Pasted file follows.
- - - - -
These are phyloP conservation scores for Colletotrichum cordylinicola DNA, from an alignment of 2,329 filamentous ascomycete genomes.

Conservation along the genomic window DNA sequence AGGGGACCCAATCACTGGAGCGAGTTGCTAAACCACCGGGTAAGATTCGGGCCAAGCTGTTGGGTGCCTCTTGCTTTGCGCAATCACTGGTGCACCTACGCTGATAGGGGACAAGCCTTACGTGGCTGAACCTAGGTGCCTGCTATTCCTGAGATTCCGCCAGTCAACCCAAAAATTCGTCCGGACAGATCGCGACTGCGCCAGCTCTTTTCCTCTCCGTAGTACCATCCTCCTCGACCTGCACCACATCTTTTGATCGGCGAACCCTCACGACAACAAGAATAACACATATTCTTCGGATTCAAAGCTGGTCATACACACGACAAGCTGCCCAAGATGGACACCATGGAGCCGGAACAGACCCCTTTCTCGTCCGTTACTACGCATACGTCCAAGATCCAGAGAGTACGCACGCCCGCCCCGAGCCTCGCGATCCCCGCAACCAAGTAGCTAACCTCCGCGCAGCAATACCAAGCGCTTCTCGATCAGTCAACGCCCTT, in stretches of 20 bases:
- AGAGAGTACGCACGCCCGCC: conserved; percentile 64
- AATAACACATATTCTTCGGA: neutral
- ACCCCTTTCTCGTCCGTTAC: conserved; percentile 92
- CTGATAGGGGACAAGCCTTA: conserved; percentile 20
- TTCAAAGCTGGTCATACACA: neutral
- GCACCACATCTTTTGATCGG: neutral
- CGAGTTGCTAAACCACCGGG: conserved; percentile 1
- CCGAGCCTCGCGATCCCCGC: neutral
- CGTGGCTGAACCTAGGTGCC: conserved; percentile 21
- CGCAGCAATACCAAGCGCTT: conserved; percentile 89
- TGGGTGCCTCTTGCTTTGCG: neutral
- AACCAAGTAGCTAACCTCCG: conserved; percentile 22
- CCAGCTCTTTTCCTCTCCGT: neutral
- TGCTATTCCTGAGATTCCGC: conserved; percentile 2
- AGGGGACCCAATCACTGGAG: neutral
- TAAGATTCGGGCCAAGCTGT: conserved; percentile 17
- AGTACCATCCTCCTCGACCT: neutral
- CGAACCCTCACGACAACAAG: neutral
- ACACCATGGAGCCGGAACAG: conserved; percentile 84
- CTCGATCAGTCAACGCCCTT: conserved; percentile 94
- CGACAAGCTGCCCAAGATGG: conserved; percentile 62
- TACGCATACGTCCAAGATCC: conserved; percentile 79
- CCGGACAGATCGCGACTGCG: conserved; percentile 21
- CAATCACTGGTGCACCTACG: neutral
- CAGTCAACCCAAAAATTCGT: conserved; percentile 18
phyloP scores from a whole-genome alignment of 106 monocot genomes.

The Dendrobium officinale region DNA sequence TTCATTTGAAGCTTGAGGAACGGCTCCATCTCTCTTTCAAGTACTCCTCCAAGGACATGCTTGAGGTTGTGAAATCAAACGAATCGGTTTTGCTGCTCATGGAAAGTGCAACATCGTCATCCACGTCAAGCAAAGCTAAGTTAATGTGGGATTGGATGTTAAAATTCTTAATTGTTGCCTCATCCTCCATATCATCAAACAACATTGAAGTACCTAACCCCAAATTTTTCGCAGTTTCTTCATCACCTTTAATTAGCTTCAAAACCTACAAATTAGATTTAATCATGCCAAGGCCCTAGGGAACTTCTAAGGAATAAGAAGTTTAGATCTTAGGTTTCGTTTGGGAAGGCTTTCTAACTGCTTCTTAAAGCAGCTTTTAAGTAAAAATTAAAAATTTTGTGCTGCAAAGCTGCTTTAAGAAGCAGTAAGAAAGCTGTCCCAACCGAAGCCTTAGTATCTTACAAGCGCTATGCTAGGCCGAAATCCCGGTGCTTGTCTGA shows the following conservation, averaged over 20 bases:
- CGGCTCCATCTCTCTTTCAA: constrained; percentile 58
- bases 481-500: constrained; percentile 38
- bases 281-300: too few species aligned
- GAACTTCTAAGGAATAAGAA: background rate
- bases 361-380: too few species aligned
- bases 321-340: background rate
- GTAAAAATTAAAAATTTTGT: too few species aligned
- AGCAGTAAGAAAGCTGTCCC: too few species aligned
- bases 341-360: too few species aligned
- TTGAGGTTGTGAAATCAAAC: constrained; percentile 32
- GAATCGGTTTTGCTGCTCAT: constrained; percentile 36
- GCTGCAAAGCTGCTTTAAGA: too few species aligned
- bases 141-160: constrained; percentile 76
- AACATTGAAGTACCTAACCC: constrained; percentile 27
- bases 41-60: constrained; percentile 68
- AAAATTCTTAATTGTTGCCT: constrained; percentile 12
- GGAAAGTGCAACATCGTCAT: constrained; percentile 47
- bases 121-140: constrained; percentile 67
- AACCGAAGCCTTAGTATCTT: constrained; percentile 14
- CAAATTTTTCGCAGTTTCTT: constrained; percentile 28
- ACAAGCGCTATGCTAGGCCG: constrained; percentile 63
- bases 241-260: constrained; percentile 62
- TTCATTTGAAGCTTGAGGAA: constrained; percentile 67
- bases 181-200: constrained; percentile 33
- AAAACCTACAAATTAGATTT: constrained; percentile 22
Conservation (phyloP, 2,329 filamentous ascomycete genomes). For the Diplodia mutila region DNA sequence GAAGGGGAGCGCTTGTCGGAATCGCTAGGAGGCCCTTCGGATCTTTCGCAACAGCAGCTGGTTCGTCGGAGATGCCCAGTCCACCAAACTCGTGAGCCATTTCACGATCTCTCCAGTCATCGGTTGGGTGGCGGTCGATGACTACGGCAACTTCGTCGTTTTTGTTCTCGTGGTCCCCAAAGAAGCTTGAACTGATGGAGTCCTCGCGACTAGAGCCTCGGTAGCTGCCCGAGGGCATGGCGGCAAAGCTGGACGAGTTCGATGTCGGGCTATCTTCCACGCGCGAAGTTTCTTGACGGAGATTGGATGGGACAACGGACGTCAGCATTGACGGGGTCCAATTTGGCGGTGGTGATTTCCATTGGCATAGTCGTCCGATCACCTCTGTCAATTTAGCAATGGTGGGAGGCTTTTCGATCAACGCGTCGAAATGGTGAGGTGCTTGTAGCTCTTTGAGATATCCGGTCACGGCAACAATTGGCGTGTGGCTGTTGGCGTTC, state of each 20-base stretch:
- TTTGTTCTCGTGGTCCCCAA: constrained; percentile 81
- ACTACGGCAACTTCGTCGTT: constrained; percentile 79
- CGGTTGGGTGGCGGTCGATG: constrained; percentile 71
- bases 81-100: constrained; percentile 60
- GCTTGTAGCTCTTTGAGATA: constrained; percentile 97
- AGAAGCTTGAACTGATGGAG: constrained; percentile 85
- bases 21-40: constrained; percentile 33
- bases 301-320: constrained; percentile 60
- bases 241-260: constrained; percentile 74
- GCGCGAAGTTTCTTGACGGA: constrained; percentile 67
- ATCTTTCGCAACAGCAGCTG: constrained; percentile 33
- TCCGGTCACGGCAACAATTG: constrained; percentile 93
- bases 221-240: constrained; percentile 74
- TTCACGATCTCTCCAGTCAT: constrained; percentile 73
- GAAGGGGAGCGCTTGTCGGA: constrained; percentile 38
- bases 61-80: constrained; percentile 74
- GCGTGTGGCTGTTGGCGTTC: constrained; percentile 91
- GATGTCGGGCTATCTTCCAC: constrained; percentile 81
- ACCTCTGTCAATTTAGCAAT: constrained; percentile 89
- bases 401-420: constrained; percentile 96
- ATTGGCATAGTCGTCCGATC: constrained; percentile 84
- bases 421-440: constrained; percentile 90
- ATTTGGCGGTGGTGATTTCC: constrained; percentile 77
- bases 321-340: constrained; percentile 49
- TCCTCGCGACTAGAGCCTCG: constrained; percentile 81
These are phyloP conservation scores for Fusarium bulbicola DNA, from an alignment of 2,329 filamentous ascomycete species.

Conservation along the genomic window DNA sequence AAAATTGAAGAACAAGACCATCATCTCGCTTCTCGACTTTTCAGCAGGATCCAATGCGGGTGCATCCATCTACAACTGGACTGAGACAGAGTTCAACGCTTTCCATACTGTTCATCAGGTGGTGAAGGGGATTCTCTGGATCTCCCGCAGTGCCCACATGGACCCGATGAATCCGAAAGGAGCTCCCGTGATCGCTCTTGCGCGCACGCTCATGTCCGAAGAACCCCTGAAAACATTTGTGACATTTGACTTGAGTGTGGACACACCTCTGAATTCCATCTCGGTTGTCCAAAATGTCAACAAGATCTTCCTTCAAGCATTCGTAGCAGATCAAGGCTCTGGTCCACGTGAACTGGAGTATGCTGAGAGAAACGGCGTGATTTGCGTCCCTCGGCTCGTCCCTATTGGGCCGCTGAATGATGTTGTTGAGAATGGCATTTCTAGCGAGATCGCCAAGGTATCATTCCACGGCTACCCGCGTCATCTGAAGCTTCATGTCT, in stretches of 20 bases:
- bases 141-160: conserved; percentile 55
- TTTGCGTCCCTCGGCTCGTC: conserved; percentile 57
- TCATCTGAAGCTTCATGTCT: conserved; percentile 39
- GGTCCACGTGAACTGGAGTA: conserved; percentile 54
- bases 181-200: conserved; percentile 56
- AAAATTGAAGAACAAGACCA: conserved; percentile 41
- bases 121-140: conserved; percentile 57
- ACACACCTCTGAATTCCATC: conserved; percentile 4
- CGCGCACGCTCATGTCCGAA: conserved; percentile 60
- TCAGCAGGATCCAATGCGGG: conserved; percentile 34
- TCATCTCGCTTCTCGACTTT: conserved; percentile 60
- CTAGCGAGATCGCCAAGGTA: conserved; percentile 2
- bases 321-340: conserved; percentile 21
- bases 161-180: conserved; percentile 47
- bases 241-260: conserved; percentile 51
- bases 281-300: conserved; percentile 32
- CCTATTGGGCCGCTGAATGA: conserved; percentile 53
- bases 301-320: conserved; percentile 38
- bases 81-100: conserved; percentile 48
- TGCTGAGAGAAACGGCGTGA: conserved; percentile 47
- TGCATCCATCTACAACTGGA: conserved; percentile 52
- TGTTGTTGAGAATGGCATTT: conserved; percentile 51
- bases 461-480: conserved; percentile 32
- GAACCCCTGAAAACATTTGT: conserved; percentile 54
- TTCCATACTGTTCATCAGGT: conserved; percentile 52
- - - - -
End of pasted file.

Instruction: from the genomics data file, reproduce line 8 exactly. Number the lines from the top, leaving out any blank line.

- GCACCACATCTTTTGATCGG: neutral